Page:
I opened the door of the henhouse, let the birds out to scratch around in their run, and went about the daily chore of collecting eggs. I reached into each of the laying boxes and removed the eggs, many of which were still warm.
That's when I saw it. My eyes widened, my mouth gaped. Surely my wife and daughter were playing a joke on me and had sneaked into the chicken coop earlier and deposited this, this ...this dinosaur egg!
There it was, two, maybe three times the size of a regular egg—four times the size of some of the little pullet eggs that my hens, just six months old, had been laying. I reached for the egg to see if it was real. Still warm.
I rushed into the house with my prize, grabbed a frying pan and called to my wife and daughter. "Do you guys know anything about this?" I demanded, holding the giant egg before their bugged eyes.
"Oh, my God!" exclaimed my daughter.
"That's just freaky," said my wife.
I cracked the egg into the pan.
"Oh, my God!" my daughter gasped. "Two yolks! Twins!"
I'd heard about double-yolkers, but had never seen one. I didn't know whether to feel blessed—I'd read something once about double-yolked eggs being good luck—or concerned for the wellbeing of at least one of my nine hens.
After a tasty if unusual breakfast, I headed out to the coop. All the birds looked fine. I turned to my rooster, wondering aloud if he knew anything about the colossus of an egg.
An hour on the Internet turned into two as I read about what turns out to be a not particularly unusual occurrence.
At the website poultryhelp.com, under "odd eggs," I found this: "Double yolkers appear when ovulation occurs too rapidly, or when one yolk somehow gets 'lost' and is joined by the next yolk. Double yolkers may be by a pullet whose productive cycle is not yet well synchronized. They're occasionally laid by a heavy-breed hen, often as an inherited trait."
My birds are heavy breeds—Barred Rocks and Rhode Island Reds. Would I keep getting double-yolkers?
At the website seriouseats.com, I found a story about someone who got a whole dozen double-yolkers, claiming they bought them at the Trader Joe's in Brooklyn. Of the 68 comments that followed the story, I read a mix of reactions, some registering horror—"Chernobyl Egg Company?" read one comment—others expressing delight and a strong desire to buy some double-yolked eggs for themselves.
Debates ensued. "I am still reading comments that lend the idea that this is a freak of nature. We had eggs delivered each week for years from the local farmer. Pullets—first-year layers is the answer. Not God, not Trader Joe's no matter how great their bean dips are," wrote someone called janaatwg.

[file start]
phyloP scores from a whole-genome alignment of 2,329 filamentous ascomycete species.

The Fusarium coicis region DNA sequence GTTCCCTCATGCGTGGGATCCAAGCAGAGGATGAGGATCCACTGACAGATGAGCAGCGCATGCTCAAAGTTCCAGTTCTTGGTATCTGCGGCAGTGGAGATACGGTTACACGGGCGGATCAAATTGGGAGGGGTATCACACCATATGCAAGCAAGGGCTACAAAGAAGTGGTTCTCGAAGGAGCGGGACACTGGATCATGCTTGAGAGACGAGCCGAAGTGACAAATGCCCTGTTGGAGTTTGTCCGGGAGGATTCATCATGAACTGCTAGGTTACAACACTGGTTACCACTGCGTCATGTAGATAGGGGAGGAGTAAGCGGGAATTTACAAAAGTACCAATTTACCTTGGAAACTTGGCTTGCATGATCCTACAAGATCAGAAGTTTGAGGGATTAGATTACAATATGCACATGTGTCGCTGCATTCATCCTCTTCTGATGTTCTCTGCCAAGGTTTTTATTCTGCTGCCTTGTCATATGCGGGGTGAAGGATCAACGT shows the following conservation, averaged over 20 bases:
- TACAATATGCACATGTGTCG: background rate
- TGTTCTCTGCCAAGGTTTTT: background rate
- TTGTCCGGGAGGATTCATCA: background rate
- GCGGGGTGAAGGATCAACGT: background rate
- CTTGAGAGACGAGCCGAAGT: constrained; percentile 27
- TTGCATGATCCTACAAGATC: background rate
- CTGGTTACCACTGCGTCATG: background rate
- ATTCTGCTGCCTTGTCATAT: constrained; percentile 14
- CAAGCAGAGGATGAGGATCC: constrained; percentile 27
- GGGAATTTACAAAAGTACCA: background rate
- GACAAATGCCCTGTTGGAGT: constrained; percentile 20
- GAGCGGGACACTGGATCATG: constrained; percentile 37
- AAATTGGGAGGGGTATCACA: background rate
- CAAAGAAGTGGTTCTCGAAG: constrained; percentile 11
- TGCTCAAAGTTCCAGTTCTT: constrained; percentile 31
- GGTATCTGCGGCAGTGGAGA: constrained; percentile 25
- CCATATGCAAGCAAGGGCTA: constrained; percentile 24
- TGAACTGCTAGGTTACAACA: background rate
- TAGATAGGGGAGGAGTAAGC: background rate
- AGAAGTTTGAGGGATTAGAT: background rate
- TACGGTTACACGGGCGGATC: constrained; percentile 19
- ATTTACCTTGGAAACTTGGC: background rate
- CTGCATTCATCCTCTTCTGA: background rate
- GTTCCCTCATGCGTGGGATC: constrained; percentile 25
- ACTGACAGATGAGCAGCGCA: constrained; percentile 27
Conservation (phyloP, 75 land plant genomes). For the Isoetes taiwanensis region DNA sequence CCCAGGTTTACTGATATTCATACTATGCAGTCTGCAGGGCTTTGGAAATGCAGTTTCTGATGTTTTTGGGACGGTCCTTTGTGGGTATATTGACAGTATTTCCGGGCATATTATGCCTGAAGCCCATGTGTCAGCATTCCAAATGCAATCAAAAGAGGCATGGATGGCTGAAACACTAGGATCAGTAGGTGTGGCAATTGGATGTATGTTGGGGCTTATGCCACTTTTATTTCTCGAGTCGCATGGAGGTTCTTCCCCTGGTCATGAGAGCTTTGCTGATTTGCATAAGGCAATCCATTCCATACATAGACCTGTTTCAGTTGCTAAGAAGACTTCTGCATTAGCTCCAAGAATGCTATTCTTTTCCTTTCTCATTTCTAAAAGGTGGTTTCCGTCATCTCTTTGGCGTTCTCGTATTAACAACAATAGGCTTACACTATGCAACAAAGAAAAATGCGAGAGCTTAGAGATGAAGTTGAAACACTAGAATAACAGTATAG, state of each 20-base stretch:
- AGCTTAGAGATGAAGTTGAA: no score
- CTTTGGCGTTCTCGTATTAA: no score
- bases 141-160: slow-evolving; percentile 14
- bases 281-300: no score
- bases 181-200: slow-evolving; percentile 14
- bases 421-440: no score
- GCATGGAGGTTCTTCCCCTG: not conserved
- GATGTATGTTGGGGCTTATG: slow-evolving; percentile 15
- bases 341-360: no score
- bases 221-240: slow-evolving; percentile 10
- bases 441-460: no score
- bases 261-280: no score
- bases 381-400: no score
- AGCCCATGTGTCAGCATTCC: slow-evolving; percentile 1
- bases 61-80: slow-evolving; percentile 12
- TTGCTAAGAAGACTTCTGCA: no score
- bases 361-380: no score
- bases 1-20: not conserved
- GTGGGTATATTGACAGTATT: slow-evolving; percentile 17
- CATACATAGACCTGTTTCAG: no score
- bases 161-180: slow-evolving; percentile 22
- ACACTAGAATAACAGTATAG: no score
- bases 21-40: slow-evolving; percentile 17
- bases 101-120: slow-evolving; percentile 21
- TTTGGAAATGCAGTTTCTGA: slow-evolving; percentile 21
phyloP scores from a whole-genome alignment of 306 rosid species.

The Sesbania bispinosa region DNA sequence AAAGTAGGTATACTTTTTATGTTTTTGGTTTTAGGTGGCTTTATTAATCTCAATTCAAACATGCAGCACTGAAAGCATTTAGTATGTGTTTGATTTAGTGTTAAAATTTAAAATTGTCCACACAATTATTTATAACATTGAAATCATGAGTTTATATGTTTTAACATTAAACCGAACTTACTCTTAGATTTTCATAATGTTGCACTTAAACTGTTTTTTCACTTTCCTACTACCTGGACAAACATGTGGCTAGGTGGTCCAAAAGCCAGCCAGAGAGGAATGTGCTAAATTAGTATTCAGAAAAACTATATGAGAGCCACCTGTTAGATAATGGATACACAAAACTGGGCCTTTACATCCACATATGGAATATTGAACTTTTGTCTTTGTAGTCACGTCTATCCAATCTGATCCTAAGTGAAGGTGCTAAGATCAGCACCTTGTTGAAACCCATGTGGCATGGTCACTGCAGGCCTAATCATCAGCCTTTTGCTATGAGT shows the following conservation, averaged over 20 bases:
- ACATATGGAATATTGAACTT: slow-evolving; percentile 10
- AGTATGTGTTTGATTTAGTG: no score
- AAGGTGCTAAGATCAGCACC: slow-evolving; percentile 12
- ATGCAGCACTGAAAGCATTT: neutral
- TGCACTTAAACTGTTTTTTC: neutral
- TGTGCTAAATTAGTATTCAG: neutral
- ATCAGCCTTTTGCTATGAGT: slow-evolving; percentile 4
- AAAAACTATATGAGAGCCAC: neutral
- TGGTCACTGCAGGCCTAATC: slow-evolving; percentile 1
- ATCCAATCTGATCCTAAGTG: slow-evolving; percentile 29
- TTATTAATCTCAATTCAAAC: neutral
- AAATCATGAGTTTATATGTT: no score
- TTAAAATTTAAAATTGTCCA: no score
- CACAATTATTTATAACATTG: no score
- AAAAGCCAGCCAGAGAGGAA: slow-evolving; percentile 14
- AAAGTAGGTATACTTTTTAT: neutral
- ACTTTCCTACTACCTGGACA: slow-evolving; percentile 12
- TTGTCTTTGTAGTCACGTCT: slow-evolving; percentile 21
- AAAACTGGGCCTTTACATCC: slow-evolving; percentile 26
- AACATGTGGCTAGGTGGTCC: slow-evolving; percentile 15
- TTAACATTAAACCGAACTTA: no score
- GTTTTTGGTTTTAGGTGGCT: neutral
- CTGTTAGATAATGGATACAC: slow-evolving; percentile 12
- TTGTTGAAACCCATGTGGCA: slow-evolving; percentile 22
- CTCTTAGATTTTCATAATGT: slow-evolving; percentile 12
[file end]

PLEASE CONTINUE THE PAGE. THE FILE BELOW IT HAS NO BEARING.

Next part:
Yeah, but all 12 eggs in a dozen?
"Still not that extraordinary," responded janaatwg. "They came from the same supplier. ... It used to just be a normal course of production of the farms out my way. Still is when I visit my local Amish farmer for my fresh eggs."
As common as double-yolked eggs are, you don't find them very often in cartons of store-bought eggs. The big farms generally weed out eggs that are odd-shaped or have shells that are cracked or discolored. By a process called candling—basically shining a light through an egg—farmers sort out the double-yolkers, which would otherwise likely be classified as jumbo eggs. Hence people who buy jumbo eggs that come from farms that don't candle their eggs are far more likely to find a few double-yolkers than people who buy regular or large eggs, who may never get one.
And, no, it's very unlikely that a double-yolker would produce twin chicks, at least without human intervention in a laboratory. Generally, there isn't enough room in the egg to accommodate twins, who would fight each other, with one likely killing the other or both dying before hatching.
A month after our first double-yolker arrived, we're now getting about three each week. They taste the same as one-yolk eggs; the ratio of white to yolk is about the same as in a regular egg. For some reason, they're easier to shell than an equally fresh one-yolk egg. (A real fresh egg is a chore to peel, because very little air has yet seeped through its shell.) As a result, we use the double-yolkers for hardboiled eggs, particularly if we're having company and want to add a little drama to breakfast. I've also become partial to using the double-yolkers for fried egg sandwiches: one egg and a slice of cheese on toast.
I had to do some calling around to find a place that routinely sells double-yolkers in the Valley. Trader Joe's, despite the fact that it comes up high in a Google search of "double-yolked eggs," doesn't specifically sell double-yolkers. Fortunately, if you want double-yolkers, you can get them at the Diemand Egg Farm in Wendell. The farm, which has a cafe and lots of animals to see, is worth a trip whether or not you're looking for eggs. Diemand sells all kinds of eggs, from cracked eggs at $1 a dozen—still good eating—to double-yolkers at $3.50 a dozen, not to be mistaken for Jumbo Jumbos, also $3.50 a dozen.